A study conducted by Northwest Medicine says that smartphones can be used to identify depression. The researchers involved in the study says that if one person spends too much time on their phone and do not go out they might be depressed.
For the study the researchers first of all required the 28 participants enrolled in the research (20 women and eight men) to fill in a survey which is commonly used for identifying depression symptoms. Half of the participants showed signs of mild and severe depression, whereas the other half did not show any signs of depression.
The next step of the research was to monitor the participants’ phone sensors for a period of two weeks to check whether depression scores will be the same after the comparison with the survey. The researchers tracked app usage, messaging and the location of the participants throughout the day. Through a daily pop up message the participants were asked to rate their feelings of sadness on a scale from one to ten.
The findings of the study indicate that those who were not depressed spent 17 minutes on their phone every day on average, whereas depressed people spent an average of 68 minutes every day on their phone. When researchers compared this data with the survey scored they observed that the accuracy with which the sensor detected depression was 87 percent accurate.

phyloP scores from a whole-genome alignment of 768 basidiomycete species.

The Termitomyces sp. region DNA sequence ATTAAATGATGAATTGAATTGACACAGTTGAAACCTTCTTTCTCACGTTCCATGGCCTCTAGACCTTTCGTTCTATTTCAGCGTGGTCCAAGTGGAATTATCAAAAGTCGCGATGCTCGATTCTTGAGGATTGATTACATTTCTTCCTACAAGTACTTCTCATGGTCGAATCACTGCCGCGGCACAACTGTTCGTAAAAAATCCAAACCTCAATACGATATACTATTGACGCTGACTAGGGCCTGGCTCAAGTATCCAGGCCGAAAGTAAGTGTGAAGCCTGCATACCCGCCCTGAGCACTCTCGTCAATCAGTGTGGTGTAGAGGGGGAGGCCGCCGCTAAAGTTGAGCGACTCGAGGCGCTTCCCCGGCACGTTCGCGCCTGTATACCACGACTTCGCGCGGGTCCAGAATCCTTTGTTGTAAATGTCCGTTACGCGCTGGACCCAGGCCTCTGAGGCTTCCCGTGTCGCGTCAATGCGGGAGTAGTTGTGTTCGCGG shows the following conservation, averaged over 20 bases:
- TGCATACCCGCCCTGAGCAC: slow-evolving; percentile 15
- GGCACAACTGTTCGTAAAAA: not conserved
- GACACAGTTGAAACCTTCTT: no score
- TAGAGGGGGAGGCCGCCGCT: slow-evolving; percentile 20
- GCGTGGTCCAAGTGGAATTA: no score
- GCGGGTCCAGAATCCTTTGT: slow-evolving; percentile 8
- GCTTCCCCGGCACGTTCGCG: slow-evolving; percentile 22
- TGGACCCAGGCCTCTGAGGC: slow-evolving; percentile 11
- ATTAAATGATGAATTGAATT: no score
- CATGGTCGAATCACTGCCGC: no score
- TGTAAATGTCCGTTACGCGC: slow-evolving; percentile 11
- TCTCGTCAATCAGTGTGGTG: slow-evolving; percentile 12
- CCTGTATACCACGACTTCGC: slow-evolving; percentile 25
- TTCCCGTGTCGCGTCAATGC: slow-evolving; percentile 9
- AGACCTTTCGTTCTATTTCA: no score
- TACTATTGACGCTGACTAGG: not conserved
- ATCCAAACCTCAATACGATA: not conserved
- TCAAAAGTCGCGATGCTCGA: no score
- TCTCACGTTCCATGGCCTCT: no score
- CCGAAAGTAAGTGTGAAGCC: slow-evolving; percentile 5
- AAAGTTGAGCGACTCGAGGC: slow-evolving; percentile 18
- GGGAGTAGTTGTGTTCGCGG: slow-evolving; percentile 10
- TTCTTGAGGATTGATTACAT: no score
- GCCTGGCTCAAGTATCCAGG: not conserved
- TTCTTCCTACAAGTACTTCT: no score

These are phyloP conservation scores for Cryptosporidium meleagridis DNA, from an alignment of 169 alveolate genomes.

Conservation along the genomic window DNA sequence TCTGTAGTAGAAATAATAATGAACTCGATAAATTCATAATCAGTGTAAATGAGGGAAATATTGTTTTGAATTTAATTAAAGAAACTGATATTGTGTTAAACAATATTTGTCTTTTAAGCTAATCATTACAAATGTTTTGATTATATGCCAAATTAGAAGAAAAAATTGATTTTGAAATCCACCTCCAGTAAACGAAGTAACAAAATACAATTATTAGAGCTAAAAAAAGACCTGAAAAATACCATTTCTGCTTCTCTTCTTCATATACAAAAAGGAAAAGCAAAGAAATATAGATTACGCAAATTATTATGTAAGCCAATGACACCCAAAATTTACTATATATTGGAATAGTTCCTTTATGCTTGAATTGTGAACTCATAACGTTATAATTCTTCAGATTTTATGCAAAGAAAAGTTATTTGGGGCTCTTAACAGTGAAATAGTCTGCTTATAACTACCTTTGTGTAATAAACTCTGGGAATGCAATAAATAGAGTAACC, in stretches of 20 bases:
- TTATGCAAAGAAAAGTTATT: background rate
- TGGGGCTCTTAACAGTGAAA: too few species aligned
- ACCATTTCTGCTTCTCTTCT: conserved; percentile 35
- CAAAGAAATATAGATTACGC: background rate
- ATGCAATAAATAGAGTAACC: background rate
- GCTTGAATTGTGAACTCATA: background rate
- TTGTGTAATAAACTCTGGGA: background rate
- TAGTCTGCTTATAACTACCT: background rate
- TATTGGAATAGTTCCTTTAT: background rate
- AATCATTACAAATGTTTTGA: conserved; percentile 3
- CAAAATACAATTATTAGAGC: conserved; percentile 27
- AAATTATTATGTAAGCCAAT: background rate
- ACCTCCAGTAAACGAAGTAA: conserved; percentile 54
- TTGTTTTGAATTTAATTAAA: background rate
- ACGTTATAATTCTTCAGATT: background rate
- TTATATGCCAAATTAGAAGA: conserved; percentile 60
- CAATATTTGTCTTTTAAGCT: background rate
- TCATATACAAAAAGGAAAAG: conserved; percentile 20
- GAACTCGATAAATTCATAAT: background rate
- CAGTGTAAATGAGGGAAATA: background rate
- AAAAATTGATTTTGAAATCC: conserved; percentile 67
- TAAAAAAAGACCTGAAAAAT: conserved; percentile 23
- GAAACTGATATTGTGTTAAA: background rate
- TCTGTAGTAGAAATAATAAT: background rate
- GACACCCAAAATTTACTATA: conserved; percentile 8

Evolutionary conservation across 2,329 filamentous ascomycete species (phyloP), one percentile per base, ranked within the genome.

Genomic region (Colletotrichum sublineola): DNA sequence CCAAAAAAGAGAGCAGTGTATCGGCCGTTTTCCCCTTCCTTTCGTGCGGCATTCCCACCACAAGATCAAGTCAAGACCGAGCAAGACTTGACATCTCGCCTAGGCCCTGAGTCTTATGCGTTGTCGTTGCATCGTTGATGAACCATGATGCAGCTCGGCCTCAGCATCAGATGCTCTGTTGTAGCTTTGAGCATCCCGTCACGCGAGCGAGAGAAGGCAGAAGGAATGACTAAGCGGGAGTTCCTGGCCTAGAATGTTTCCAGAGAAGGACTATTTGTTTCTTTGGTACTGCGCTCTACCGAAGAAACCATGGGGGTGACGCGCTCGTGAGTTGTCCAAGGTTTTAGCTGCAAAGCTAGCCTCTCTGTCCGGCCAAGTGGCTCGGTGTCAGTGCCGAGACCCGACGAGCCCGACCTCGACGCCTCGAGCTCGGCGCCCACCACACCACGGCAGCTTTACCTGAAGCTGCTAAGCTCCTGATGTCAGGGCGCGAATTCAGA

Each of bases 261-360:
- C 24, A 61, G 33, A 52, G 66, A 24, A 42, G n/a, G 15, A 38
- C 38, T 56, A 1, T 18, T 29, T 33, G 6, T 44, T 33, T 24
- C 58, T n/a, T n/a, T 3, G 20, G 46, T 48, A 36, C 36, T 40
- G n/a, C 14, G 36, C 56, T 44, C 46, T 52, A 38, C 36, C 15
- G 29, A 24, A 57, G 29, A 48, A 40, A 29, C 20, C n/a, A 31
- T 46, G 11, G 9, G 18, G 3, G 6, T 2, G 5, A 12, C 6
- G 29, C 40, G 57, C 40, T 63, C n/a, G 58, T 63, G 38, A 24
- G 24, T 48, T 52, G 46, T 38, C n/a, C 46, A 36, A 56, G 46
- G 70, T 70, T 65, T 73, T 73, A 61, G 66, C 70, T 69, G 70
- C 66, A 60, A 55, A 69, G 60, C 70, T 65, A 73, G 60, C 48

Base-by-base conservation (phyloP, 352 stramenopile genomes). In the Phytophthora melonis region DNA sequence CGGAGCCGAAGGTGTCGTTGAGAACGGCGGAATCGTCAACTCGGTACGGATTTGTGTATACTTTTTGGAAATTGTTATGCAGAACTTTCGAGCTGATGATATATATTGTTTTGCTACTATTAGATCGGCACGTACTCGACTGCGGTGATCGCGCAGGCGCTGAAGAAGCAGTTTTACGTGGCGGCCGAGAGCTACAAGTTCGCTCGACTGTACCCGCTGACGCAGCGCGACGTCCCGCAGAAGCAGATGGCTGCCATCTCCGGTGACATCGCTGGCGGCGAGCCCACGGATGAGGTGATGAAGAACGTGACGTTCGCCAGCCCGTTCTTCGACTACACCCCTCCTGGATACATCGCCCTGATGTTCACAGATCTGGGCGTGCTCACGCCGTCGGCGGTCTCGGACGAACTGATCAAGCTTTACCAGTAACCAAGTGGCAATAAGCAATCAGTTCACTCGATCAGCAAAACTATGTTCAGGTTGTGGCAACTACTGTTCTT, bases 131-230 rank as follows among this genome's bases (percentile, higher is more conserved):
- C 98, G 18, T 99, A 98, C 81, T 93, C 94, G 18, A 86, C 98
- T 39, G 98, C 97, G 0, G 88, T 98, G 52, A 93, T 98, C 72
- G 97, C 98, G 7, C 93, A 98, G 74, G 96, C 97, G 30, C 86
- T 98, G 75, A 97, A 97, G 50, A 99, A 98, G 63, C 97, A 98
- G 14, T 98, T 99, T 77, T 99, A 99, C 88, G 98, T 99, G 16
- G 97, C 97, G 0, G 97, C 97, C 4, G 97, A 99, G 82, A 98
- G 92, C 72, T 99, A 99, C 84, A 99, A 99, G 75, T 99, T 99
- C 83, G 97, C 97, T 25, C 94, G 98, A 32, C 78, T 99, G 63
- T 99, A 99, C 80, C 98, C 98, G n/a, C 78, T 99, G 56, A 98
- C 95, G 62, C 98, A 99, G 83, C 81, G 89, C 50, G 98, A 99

The GPS tracker associated depression with people who had the tendency to spend most of the time in one place which was usually their home. Also it seems that people who had an irregular schedule were more likely to be depressed.
Past research has also suggested that there is a link between excessive phone use and depression, sleep issues and stress. However according to the lead author of the study, Dr. Sohrob Saeb from the Feinberg School of Medicine, more research needs to be done in order to better understand this difference.
David Mohr from Northwestern University said that this study is significant because smartphones can be used to identify depression and there is no need to ask any questions. He noted:
“We now have an objective measure of behaviour related to depression. And we’re detecting it passively. Phones can provide data unobtrusively and with no effort on the part of the user.”
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